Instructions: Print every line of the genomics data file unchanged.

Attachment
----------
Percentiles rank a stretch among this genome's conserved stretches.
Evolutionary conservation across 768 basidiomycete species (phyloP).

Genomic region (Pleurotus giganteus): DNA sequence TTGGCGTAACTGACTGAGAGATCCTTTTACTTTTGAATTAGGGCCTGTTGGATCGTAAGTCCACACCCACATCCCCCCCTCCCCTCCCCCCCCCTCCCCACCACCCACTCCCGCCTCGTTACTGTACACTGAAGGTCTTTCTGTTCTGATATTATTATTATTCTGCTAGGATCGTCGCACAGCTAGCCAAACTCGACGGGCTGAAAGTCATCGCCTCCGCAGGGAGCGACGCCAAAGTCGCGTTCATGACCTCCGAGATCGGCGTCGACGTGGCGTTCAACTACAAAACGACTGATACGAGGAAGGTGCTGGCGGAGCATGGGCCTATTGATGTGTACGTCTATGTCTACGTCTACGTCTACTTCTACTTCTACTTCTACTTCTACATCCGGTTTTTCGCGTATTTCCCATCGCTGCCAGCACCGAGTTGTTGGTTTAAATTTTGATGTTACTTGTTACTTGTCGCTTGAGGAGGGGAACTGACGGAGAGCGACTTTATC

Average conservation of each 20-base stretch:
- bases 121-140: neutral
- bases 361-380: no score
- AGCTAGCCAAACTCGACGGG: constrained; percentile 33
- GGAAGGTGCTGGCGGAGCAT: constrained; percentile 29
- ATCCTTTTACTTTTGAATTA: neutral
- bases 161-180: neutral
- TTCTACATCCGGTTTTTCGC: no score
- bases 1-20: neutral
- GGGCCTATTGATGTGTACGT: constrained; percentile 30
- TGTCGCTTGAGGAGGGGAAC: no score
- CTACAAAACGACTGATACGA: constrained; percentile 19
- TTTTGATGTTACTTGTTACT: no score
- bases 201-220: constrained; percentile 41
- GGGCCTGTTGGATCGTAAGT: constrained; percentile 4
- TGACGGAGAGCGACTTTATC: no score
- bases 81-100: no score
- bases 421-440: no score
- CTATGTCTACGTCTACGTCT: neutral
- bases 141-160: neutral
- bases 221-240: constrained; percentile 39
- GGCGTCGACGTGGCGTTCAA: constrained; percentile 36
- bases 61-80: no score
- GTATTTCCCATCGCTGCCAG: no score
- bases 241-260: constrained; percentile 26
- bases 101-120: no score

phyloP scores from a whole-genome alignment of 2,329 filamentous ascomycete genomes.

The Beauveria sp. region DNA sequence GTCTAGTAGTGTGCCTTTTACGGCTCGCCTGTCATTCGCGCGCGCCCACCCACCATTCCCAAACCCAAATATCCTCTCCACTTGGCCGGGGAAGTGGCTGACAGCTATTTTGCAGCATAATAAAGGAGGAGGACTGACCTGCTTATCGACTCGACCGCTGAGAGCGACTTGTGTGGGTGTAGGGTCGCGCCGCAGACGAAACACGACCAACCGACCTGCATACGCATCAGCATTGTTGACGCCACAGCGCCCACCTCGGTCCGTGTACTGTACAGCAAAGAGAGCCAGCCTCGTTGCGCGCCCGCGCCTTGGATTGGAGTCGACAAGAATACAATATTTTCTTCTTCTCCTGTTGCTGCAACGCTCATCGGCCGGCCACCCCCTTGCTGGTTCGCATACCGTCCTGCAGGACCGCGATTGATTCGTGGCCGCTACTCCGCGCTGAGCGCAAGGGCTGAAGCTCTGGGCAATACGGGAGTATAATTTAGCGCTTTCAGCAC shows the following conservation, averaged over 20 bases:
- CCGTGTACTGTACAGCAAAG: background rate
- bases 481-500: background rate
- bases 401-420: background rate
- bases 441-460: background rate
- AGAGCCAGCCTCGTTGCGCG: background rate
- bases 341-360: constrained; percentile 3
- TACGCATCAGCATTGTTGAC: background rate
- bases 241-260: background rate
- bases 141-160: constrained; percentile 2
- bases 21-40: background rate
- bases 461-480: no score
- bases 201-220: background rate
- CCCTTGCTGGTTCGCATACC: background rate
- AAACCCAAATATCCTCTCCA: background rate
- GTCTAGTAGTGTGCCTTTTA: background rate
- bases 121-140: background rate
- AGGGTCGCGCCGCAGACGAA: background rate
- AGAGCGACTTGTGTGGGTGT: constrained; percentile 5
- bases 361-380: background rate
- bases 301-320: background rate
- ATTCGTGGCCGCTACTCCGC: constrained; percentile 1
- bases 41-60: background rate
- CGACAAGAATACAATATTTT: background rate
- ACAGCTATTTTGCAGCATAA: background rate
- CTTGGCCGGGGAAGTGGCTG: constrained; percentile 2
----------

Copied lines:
Percentiles rank a stretch among this genome's conserved stretches.
Evolutionary conservation across 768 basidiomycete species (phyloP).

Genomic region (Pleurotus giganteus): DNA sequence TTGGCGTAACTGACTGAGAGATCCTTTTACTTTTGAATTAGGGCCTGTTGGATCGTAAGTCCACACCCACATCCCCCCCTCCCCTCCCCCCCCCTCCCCACCACCCACTCCCGCCTCGTTACTGTACACTGAAGGTCTTTCTGTTCTGATATTATTATTATTCTGCTAGGATCGTCGCACAGCTAGCCAAACTCGACGGGCTGAAAGTCATCGCCTCCGCAGGGAGCGACGCCAAAGTCGCGTTCATGACCTCCGAGATCGGCGTCGACGTGGCGTTCAACTACAAAACGACTGATACGAGGAAGGTGCTGGCGGAGCATGGGCCTATTGATGTGTACGTCTATGTCTACGTCTACGTCTACTTCTACTTCTACTTCTACTTCTACATCCGGTTTTTCGCGTATTTCCCATCGCTGCCAGCACCGAGTTGTTGGTTTAAATTTTGATGTTACTTGTTACTTGTCGCTTGAGGAGGGGAACTGACGGAGAGCGACTTTATC

Average conservation of each 20-base stretch:
- bases 121-140: neutral
- bases 361-380: no score
- AGCTAGCCAAACTCGACGGG: constrained; percentile 33
- GGAAGGTGCTGGCGGAGCAT: constrained; percentile 29
- ATCCTTTTACTTTTGAATTA: neutral
- bases 161-180: neutral
- TTCTACATCCGGTTTTTCGC: no score
- bases 1-20: neutral
- GGGCCTATTGATGTGTACGT: constrained; percentile 30
- TGTCGCTTGAGGAGGGGAAC: no score
- CTACAAAACGACTGATACGA: constrained; percentile 19
- TTTTGATGTTACTTGTTACT: no score
- bases 201-220: constrained; percentile 41
- GGGCCTGTTGGATCGTAAGT: constrained; percentile 4
- TGACGGAGAGCGACTTTATC: no score
- bases 81-100: no score
- bases 421-440: no score
- CTATGTCTACGTCTACGTCT: neutral
- bases 141-160: neutral
- bases 221-240: constrained; percentile 39
- GGCGTCGACGTGGCGTTCAA: constrained; percentile 36
- bases 61-80: no score
- GTATTTCCCATCGCTGCCAG: no score
- bases 241-260: constrained; percentile 26
- bases 101-120: no score

phyloP scores from a whole-genome alignment of 2,329 filamentous ascomycete genomes.

The Beauveria sp. region DNA sequence GTCTAGTAGTGTGCCTTTTACGGCTCGCCTGTCATTCGCGCGCGCCCACCCACCATTCCCAAACCCAAATATCCTCTCCACTTGGCCGGGGAAGTGGCTGACAGCTATTTTGCAGCATAATAAAGGAGGAGGACTGACCTGCTTATCGACTCGACCGCTGAGAGCGACTTGTGTGGGTGTAGGGTCGCGCCGCAGACGAAACACGACCAACCGACCTGCATACGCATCAGCATTGTTGACGCCACAGCGCCCACCTCGGTCCGTGTACTGTACAGCAAAGAGAGCCAGCCTCGTTGCGCGCCCGCGCCTTGGATTGGAGTCGACAAGAATACAATATTTTCTTCTTCTCCTGTTGCTGCAACGCTCATCGGCCGGCCACCCCCTTGCTGGTTCGCATACCGTCCTGCAGGACCGCGATTGATTCGTGGCCGCTACTCCGCGCTGAGCGCAAGGGCTGAAGCTCTGGGCAATACGGGAGTATAATTTAGCGCTTTCAGCAC shows the following conservation, averaged over 20 bases:
- CCGTGTACTGTACAGCAAAG: background rate
- bases 481-500: background rate
- bases 401-420: background rate
- bases 441-460: background rate
- AGAGCCAGCCTCGTTGCGCG: background rate
- bases 341-360: constrained; percentile 3
- TACGCATCAGCATTGTTGAC: background rate
- bases 241-260: background rate
- bases 141-160: constrained; percentile 2
- bases 21-40: background rate
- bases 461-480: no score
- bases 201-220: background rate
- CCCTTGCTGGTTCGCATACC: background rate
- AAACCCAAATATCCTCTCCA: background rate
- GTCTAGTAGTGTGCCTTTTA: background rate
- bases 121-140: background rate
- AGGGTCGCGCCGCAGACGAA: background rate
- AGAGCGACTTGTGTGGGTGT: constrained; percentile 5
- bases 361-380: background rate
- bases 301-320: background rate
- ATTCGTGGCCGCTACTCCGC: constrained; percentile 1
- bases 41-60: background rate
- CGACAAGAATACAATATTTT: background rate
- ACAGCTATTTTGCAGCATAA: background rate
- CTTGGCCGGGGAAGTGGCTG: constrained; percentile 2